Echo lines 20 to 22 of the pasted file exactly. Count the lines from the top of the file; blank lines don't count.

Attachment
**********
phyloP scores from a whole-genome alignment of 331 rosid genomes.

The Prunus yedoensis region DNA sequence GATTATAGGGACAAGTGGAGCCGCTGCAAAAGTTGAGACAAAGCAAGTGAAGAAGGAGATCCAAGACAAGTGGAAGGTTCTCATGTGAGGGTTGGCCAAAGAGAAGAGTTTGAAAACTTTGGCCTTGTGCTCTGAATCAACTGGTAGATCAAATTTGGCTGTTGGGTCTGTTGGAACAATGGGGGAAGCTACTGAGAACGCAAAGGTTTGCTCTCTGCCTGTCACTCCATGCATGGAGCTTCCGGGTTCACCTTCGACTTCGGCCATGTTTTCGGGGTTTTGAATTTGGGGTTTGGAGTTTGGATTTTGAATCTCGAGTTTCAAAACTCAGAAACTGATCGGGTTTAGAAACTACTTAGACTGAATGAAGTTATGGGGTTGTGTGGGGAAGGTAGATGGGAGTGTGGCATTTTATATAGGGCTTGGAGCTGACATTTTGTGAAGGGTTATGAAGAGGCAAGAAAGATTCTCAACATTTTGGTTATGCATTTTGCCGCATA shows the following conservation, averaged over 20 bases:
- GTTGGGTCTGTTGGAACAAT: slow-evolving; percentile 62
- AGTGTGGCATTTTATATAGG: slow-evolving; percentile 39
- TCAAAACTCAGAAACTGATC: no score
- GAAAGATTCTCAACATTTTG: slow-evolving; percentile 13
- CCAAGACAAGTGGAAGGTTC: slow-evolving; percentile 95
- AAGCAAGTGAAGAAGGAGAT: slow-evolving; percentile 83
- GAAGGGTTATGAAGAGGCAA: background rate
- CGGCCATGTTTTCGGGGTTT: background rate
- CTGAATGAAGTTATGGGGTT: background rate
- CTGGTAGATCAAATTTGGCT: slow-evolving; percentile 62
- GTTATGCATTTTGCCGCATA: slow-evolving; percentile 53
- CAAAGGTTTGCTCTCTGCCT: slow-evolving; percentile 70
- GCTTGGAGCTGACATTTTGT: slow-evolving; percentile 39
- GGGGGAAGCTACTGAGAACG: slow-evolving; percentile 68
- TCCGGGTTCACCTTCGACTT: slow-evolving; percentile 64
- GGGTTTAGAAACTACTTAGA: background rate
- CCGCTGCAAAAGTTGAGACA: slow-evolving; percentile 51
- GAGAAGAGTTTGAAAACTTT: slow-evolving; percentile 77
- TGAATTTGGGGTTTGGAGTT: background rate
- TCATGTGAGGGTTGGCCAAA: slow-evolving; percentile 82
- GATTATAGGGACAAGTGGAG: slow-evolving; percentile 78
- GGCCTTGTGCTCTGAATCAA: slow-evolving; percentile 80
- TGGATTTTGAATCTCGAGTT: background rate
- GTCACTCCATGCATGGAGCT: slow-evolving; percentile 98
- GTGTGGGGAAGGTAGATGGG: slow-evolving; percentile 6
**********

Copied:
- GAGAAGAGTTTGAAAACTTT: slow-evolving; percentile 77
- TGAATTTGGGGTTTGGAGTT: background rate
- TCATGTGAGGGTTGGCCAAA: slow-evolving; percentile 82